Tesla's first Supercharger station equipped with China-made V3 charging piles went live in southern Chinese city Shenzhen on May 20, marking the latest step in the US electric vehicle company's aggressive charging infrastructure initiative in China.
The station houses a total of nine China-made V3 Superchargers from the recently commissioned Shanghai Supercharger facility, and they are Tesla's most advanced charging piles to date.
The V3 Superchargers feature a new architecture of supercharging and liquid-cooled wires for more efficient heat dissipation and user-friendly charging operations.
The V3 Superchargers can support peak charging power of up to 250 kW, and some Model 3 models can be charged for up to 250 km in 15 minutes.
Tesla currently has more than 25,000 Superchargers worldwide.
In China, the company has surpassed 800 Supercharger stations with more than 6,300 Superchargers.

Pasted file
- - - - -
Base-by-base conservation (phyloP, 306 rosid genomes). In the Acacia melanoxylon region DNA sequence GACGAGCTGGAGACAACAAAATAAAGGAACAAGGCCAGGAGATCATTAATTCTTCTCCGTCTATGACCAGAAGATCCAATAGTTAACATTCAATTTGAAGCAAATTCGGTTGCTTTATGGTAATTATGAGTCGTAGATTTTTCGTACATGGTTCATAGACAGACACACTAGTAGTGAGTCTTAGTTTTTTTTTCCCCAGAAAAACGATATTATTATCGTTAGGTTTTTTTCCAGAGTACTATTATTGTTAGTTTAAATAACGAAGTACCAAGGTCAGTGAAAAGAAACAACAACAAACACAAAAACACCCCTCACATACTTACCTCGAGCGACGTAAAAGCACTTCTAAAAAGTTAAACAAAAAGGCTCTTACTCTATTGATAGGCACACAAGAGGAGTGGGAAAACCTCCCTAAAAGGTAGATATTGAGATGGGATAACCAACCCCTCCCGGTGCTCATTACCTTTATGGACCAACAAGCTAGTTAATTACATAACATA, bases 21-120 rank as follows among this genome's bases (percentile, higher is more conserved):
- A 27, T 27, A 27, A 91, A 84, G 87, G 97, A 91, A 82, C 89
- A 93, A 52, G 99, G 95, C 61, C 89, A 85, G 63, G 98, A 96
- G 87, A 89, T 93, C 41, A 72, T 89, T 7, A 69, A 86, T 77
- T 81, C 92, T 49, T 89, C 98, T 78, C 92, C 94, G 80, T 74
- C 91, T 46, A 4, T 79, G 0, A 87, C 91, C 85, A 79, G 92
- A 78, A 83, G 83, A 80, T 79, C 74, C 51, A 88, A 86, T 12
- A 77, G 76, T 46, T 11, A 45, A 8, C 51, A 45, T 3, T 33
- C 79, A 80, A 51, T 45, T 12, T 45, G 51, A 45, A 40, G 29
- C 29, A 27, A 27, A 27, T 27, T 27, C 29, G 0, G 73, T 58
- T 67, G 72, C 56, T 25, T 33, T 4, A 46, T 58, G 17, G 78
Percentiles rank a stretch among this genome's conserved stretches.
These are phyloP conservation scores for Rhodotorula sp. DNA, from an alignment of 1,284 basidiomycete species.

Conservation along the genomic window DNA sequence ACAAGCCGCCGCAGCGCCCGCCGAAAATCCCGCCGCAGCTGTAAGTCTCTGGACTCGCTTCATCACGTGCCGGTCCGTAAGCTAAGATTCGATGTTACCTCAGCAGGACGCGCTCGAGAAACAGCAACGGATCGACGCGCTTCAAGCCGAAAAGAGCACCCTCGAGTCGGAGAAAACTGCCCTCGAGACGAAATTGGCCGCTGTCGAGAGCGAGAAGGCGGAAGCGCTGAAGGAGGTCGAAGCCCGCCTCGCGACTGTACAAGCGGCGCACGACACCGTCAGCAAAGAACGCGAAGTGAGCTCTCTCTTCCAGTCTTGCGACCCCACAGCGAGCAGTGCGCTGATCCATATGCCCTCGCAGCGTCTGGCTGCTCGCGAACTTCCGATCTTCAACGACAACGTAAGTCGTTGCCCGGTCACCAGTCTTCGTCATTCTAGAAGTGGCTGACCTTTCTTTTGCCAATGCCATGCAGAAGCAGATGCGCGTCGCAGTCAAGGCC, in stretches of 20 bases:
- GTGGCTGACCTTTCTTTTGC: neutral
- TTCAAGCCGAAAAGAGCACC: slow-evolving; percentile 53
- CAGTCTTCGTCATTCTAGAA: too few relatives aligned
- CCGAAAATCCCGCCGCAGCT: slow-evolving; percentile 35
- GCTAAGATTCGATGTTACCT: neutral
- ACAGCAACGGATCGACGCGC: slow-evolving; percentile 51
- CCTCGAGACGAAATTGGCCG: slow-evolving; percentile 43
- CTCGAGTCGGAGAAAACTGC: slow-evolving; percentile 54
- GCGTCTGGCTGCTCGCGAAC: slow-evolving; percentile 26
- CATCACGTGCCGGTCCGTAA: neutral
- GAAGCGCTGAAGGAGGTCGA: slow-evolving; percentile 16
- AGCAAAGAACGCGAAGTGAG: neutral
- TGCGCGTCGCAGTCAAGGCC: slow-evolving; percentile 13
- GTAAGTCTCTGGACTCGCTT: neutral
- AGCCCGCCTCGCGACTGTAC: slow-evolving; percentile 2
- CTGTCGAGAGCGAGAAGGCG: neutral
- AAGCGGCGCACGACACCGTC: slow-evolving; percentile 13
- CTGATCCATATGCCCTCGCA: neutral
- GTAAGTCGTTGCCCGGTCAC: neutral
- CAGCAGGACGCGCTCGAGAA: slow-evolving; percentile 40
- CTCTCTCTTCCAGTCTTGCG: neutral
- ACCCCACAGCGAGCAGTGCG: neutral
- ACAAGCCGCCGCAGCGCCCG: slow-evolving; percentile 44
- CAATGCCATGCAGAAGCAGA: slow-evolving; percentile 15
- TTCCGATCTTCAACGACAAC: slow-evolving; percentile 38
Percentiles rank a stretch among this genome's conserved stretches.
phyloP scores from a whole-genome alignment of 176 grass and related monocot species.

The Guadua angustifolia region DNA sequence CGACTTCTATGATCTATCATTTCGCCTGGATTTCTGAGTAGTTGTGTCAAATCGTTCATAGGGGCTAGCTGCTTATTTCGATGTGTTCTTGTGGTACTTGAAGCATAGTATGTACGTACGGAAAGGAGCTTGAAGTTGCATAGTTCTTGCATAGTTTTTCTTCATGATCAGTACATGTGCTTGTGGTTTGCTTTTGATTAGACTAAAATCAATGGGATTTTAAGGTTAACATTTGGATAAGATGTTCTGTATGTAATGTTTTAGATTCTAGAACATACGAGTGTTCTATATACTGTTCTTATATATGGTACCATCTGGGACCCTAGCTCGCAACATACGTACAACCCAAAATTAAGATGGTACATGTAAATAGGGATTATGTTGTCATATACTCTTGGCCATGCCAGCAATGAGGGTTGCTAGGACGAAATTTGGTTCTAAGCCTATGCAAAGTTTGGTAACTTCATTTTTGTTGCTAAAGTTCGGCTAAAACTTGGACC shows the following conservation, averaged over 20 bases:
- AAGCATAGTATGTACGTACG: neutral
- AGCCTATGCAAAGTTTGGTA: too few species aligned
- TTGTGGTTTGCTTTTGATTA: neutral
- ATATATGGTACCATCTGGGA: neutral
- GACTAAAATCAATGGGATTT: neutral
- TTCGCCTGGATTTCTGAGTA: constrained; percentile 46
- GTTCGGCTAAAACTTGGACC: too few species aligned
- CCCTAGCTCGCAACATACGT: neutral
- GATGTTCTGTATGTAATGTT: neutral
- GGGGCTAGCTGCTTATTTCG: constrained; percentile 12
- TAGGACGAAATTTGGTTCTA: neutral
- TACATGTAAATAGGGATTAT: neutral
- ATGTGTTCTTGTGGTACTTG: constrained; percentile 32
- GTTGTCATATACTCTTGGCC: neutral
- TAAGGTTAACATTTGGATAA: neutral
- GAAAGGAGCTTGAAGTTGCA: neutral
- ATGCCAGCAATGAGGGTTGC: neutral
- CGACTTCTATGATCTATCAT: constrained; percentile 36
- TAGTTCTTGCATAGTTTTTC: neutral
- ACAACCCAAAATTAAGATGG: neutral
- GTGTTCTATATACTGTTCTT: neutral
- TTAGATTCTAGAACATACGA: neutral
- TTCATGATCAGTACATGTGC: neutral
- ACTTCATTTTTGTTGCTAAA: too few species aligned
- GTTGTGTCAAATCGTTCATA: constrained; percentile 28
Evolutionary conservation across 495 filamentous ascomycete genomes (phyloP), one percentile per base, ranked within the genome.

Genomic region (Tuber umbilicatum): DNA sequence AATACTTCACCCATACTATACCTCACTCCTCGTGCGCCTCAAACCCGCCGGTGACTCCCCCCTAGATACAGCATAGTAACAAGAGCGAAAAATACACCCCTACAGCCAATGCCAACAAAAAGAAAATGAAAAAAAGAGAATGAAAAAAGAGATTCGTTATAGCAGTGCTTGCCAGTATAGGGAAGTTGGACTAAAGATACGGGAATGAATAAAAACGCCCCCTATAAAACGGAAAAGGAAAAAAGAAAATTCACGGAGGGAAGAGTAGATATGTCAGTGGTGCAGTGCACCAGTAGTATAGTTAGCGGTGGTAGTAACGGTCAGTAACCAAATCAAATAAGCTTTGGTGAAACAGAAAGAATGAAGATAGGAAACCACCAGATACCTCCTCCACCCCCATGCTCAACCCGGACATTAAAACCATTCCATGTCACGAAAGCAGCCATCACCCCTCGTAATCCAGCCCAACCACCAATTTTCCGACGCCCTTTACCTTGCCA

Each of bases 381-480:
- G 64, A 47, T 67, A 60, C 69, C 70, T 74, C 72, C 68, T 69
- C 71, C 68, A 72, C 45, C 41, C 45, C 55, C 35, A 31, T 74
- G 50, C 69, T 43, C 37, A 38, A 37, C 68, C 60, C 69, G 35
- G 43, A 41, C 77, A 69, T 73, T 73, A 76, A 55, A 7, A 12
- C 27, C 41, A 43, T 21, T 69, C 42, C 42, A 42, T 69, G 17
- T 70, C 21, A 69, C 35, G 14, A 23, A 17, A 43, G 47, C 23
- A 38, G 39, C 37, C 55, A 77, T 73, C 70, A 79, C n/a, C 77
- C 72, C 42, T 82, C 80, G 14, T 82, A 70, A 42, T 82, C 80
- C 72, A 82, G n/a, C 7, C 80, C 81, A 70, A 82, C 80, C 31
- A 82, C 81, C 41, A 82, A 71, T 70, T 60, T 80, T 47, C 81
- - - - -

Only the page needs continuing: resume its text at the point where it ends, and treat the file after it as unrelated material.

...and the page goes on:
It also has more than 700 destination charging stations with more than 1,700 destination charging piles covering over 310 cities in China.
Tesla charging piles cover most tourist attractions, high-speed service areas and hotels, and can meet the charging needs of users in many situations such as urban mobility, suburban excursions and long-distance self-driving.
Tesla's Shanghai Supercharger factory was put into operation on February 3, and the company's V3 Supercharger started rolling out on the same day, which is less than half a year after the project was launched in August 2020.
The factory, with an investment of about RMB 42 million yuan ($6.5 million), covers an area of nearly 5,000 square meters and integrates R&D and production.
It has an initial planning capacity of 10,000 supercharging piles per year, and is mainly V3 charging piles.